Twitter’s rich search functionality is one of its best features. Sadly, it is also one of its least understood and least used features. However, with a little practice and a few tricks, anyone can turn Twitter search into a powerful tool for finding the real-time thoughts of humanity.
A crash course in Twitter search.
Twitter search has many nuances, and most guides to Twitter’s search (even the ones provided internally by Twitter) do a terrible job demonstrating its potential.
First of all, it’s important to note that each Twitter search can be performed for Twitter profiles, Tweets, and Tweets from your followers. In addition, you can search only by “top Tweets”, which limits results to tweets that have generated a greater number of interactions, or “all Tweets”, which gives you everyone talking about the terms of your search.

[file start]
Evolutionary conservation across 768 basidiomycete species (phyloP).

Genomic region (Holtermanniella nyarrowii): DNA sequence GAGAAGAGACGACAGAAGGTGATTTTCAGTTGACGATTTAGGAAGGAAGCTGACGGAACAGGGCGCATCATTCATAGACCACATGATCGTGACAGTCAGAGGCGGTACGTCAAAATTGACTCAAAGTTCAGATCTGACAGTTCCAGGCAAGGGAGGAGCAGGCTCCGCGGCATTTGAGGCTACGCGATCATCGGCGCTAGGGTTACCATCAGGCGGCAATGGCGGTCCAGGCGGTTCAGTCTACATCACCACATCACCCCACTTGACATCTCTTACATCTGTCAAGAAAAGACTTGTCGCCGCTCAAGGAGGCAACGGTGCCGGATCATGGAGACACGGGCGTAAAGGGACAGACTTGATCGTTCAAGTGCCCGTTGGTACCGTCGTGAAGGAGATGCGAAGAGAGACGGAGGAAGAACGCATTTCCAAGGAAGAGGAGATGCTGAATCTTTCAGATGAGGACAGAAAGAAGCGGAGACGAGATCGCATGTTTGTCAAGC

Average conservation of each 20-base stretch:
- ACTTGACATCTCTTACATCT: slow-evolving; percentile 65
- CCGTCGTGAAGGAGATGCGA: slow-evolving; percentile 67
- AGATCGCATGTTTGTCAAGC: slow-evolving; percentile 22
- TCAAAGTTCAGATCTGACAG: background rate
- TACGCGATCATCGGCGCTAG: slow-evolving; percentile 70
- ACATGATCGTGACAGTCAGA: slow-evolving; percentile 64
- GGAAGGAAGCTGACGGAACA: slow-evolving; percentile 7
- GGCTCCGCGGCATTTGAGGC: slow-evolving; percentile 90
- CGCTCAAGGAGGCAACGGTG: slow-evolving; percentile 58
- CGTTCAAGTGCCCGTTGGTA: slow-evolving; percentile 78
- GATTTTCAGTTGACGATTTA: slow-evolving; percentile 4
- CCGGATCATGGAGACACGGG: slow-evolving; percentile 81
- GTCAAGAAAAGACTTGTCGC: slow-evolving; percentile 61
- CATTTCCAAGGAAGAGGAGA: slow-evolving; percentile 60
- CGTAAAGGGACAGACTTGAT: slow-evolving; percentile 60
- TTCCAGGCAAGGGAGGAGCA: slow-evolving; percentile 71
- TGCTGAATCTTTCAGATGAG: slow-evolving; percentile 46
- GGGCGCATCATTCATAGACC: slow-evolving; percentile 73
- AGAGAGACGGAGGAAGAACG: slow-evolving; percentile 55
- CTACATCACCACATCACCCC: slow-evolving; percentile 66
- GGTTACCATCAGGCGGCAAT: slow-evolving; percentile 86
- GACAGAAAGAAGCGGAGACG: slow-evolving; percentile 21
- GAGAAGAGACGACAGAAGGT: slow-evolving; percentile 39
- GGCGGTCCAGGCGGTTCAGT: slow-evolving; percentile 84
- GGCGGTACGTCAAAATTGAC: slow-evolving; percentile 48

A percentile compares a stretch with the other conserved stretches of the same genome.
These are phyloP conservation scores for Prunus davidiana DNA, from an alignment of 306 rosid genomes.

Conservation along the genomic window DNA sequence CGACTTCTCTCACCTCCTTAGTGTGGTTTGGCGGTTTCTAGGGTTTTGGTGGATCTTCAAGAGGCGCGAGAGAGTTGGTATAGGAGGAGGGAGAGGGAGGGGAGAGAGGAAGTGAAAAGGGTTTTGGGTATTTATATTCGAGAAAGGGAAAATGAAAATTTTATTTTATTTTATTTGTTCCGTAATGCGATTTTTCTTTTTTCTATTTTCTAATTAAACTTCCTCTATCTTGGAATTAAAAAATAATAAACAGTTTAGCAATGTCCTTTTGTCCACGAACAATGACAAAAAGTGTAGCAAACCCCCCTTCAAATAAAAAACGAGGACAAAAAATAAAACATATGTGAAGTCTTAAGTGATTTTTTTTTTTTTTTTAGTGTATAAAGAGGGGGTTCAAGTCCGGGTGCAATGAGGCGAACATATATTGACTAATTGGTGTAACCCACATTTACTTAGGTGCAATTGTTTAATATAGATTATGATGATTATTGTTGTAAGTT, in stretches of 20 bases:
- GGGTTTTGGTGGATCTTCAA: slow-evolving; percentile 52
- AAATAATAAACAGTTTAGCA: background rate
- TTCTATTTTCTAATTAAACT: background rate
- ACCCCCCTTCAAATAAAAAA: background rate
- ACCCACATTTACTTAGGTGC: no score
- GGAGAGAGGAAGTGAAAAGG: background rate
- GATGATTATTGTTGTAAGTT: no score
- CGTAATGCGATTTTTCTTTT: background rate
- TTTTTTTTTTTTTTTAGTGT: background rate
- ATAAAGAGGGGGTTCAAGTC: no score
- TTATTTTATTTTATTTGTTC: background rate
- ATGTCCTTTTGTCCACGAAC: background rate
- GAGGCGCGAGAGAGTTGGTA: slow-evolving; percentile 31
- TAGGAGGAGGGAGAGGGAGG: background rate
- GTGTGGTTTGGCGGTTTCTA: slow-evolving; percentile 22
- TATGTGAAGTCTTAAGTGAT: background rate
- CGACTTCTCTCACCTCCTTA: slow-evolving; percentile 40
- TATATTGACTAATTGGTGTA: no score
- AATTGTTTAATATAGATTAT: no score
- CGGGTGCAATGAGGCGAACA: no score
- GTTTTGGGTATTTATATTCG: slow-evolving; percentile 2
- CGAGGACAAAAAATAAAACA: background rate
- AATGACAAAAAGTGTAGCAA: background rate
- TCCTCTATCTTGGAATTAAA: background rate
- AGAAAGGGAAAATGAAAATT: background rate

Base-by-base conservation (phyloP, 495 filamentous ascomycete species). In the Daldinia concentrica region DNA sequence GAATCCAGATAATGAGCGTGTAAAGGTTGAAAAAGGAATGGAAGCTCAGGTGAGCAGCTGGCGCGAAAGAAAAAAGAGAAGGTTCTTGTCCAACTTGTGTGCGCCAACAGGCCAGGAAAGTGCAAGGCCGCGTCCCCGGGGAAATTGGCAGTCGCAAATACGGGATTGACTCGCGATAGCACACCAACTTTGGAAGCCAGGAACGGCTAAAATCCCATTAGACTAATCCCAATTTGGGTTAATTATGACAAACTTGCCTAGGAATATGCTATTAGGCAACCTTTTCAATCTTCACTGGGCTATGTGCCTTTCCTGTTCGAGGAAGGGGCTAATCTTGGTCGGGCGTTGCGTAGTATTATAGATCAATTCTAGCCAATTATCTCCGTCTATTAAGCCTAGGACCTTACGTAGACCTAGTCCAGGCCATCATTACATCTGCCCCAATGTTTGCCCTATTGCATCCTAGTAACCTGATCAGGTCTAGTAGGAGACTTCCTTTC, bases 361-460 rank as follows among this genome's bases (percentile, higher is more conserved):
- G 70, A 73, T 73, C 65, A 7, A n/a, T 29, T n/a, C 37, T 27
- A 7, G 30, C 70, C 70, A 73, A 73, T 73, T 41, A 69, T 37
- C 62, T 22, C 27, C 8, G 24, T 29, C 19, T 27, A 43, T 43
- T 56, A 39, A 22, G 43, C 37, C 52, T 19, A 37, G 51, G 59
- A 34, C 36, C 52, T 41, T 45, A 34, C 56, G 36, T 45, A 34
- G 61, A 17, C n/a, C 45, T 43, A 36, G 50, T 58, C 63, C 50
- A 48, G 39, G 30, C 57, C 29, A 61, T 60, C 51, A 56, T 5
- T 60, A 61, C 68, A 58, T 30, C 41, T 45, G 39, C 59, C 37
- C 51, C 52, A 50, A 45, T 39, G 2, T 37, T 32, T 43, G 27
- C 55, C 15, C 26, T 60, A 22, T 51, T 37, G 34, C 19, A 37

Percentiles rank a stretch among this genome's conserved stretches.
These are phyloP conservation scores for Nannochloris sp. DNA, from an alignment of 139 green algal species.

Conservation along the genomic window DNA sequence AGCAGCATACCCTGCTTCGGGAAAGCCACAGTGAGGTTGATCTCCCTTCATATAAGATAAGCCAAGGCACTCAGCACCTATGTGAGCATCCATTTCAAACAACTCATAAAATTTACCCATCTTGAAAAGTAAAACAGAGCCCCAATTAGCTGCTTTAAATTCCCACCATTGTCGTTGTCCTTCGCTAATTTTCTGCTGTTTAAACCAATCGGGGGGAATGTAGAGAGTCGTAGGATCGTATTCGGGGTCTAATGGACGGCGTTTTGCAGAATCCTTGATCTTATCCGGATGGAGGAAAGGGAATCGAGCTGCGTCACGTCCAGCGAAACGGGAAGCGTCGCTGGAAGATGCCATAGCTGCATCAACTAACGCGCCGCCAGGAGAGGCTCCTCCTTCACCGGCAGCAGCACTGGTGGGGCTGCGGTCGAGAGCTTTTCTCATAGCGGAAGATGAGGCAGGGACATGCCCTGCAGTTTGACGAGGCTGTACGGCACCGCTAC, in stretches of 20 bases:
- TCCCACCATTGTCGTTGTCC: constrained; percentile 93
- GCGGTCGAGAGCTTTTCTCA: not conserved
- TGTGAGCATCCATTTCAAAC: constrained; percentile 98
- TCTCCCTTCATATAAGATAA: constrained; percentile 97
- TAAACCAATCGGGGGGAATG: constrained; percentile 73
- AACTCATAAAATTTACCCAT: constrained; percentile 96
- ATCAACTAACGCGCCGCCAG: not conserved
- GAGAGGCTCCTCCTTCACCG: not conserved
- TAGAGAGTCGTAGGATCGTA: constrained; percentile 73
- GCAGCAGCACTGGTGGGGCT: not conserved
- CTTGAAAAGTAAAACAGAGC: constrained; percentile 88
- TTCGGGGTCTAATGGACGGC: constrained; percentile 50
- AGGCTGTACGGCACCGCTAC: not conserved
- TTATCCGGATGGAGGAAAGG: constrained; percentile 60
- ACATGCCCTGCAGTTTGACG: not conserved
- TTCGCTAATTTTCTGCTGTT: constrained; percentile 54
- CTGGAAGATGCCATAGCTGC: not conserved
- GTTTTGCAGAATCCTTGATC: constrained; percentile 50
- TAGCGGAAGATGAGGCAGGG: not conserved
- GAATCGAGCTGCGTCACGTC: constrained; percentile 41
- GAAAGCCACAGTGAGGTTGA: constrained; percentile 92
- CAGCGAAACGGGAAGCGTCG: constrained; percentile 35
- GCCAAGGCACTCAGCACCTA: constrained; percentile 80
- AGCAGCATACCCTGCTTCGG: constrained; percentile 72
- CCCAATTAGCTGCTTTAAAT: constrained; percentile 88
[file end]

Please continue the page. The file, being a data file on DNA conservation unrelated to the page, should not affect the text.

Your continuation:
Like Google, Twitter uses “Boolean search operators”, a fancy term that means “include these certain types of data, and exclude these other ones.” Like most things, Boolean search is a series of simple rules that can be combined to create very complex results.
Here are the basic functions of Twitter search and how they work:
Putting AND in all capital letters between two words will search for tweets containing your terms. (i.e Wine AND Cheese pulls only tweets that contain both words.)
Note: Twitter, like Google, automatically adds this search parameter in between each word you search in a phrase, (unless it is put in quotation marks as mentioned below). This is one of the main reasons that people get bad results with Twitter search: they don’t understand the difference between searching by words or phrases.
(2 “ ”
Putting a phrase inside quotation marks makes Twitter search for a phrase as a chunk. (“Wine for Cheese” will only pull Tweets containing that exact phrase.)
Using OR in all capital letters pulls back tweets that have either one of mentioned terms. (Wine OR Beer will pull back results that contain either Wine or Beer.) This is a great one for looking for Tweets about events or topics that can be described by more than one word.